Review: Sony US18650GR 2550mAh laptop cell

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Stephen Wallace
Last seen: 7 years 5 months ago
Joined: 06/25/2011 - 11:03
Posts: 221
Location: London, UK
Review: Sony US18650GR 2550mAh laptop cell

This is the last of the single 18650 cells sent to me for testing by Jim - ebay UK member big_f_d_d.

I have recently purchased some 16340 cells from him, and he sent me another couple of loose 16340s to test, but hopefully I'll be able to test all the 16340 cells one after another, so that we can start seeing some 'like for like' comparisons, whereas currently my testing schedule has been somewhat random, due to jumping cells I have been sent to test to the front of the queue.

This Sony cell is a bit of a departure for me - IMR cells aside - as it is obviously a bare laptop cell, or possibly for power tool use, and has not been converted in any way for use in lights. So no protection circuit, no button, no aftermarket wrapping, and the stock wrap does not extend to the bottom of the cell. It is common for cells that are intended for use in packs to have an entirely bare base in order to make welding/soldering the cells together easier to do.

Testing equipment

A quick re-cap of the equipment used for testing: -

I will be charging cells with an iCharger 106B+, and discharging and testing internal resistance with an iCharger 208B. Two chargers are used for speed and convenience – one cell can be charging while a second is being discharged (not relevant in this instance). I use the same charger for each step to ensure consistency in conditions between tests, so that results are comparable.

Voltage is measured with a Precision Gold WG 020 multi-meter, dimensions with a Precision Gold digital calliper, and weight with a Neva digital scale stated to be accurate to 1/100th of a gram.

The base of the cell is attached to the charger via a 12” 16AWG cable with a large, strong magnet soldered to it. The positive button is attached via a magnet (if it adheres well) or via a crocodile clip. The positive contact on this cell appeared to be aluminium, with the high strength magnet wanting to pull to the shoulder of the cell. A smaller, weaker magnet was attached to the contact, and then the strong magnet was attached over that. Internal Resistance did not appear to suffer as a result.

Results at a glance

Sony US18650GR 2550mAh unprotected

Provided for testing by Ebay UK member ‘big_f_d_d’

Big_f_d_d does not currently have this cell listed on his ebay page, so I cannot comment on pricing.


Cell 1 (1)

Initial voltage on receipt


Measured length


Measured width (max)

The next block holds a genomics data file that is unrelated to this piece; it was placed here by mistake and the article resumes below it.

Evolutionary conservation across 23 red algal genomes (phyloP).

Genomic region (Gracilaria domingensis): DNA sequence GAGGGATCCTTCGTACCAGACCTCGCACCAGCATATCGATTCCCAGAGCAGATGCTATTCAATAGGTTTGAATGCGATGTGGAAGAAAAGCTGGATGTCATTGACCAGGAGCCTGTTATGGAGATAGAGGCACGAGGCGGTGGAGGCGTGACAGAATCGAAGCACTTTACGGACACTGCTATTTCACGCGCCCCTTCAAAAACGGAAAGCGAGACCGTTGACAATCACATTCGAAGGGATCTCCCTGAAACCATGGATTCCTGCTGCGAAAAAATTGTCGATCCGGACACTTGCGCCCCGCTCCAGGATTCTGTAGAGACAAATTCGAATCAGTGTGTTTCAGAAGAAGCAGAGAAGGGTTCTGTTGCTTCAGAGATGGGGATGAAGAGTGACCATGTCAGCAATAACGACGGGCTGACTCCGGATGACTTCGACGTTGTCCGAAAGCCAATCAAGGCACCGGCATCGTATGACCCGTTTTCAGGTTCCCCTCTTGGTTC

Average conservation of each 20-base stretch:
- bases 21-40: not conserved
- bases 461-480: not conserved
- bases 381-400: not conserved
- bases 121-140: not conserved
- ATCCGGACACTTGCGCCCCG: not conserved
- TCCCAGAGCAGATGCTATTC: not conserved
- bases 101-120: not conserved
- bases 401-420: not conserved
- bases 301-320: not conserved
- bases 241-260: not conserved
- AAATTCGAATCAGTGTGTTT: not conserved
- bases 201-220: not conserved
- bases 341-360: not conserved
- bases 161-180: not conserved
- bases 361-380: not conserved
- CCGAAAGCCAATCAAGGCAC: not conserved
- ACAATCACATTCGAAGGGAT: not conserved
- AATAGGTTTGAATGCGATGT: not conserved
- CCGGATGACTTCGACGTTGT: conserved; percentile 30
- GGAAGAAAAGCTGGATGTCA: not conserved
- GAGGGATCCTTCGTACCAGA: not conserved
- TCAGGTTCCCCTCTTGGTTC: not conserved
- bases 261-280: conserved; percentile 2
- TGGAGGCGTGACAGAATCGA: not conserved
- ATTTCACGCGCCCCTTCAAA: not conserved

Internal resistance at initial voltage


Capacity from initial voltage down to 3.00V @ 0.5A


Internal resistance after storage charge


Capacity from 4.2V down to 3V @ 0.5A


Capacity from 4.2V down to 3V @ 1.0A


Capacity from 4.2V down to 3V @ 3.0A


Capacity from 4.2V down to 3V @ 5.0A


(1) This is a single cell provided to me for testing, rather than a purchase that I have made.


As has been stated, this is a bare cell intended for the construction of laptop or power tool battery packs. As such, there is no protection circuit, and no button. The positive contact is an aluminium plate, pretty much flush with the shoulder of the cell. It is about the same size as the positive contacts on an AW 2600, 2900 or 3100mAh cell.

There should be issues using this cell in a light with a raised or spring contact at the head, but with a flat contact or a light with physical reverse polarity protection, this may not be suitable.

The wrap is thin, and with a tape like consistency, but does not appear brittle. The cover does not wrap around the base, so you need to ensure that the inner diameter of your battery tube is anodised, or other wise lined to protect contact, and that the anodising isn't worn.

With no protection circuit, the negative contact of the cell is the case of the cell's canister, and as such is steel - there should be little concern about wear and tear.

Light compatibility 





Olight M20

Wide tube, spring at head, sprung plunger at tail cap




Short tube, dual springs




Wide tube, raised contact at head, tail spring



Fenix TK15

Two-piece tube – narrow at head. Short tube, short spring at head.



Fenix TK11

Narrow tube, tail spring only



Eagletac G25C2

Wide tube, sprung plunger at head and tail (minimal travel at the head end), physical reverse polarity protection


Yes (2)

Nitecore IFE2

Narrow tube, physical reverse

Polarity protection


No (2)

(2) Despite the cell's flat contact, and the Eagletac's physical reverse polarity protection, this cell did work in the G25C2, and allowed all modes to be accessed. However, the cell was not compatible with the Nitecore IFE2's physical reverse polarity protection. 

Charger compatibility 




4Sevens single bay



Trustfire TR-001



Ultrafire WF-139



Ultrafire WF-188









Pila IBC



Jetbeam/Sysmax Intellicharge i4



Internal resistance



Internal resistance

Sony US18650GR

3.79V (as received)


Sony US18650GR

3.74V (storage charge)


FJD 2600mAh #1

3.72V (storage charge)


FJD 2600mAh #2

3.72V (storage charge)


Ridbatt 2600mAh #1

3.74V (storage charge)


Ridbatt 2600mAh #1

3.74V after initial capacity test (storage charge)


Ridbatt 2600mAh #1

3.74V after all testing complete (storage charge)


Xtar 2600mAh #1

3.85V (as received)


Xtar 2600mAh #2

3.79V (as received)


Keeppower 2600mAh #1

3.78V (as received)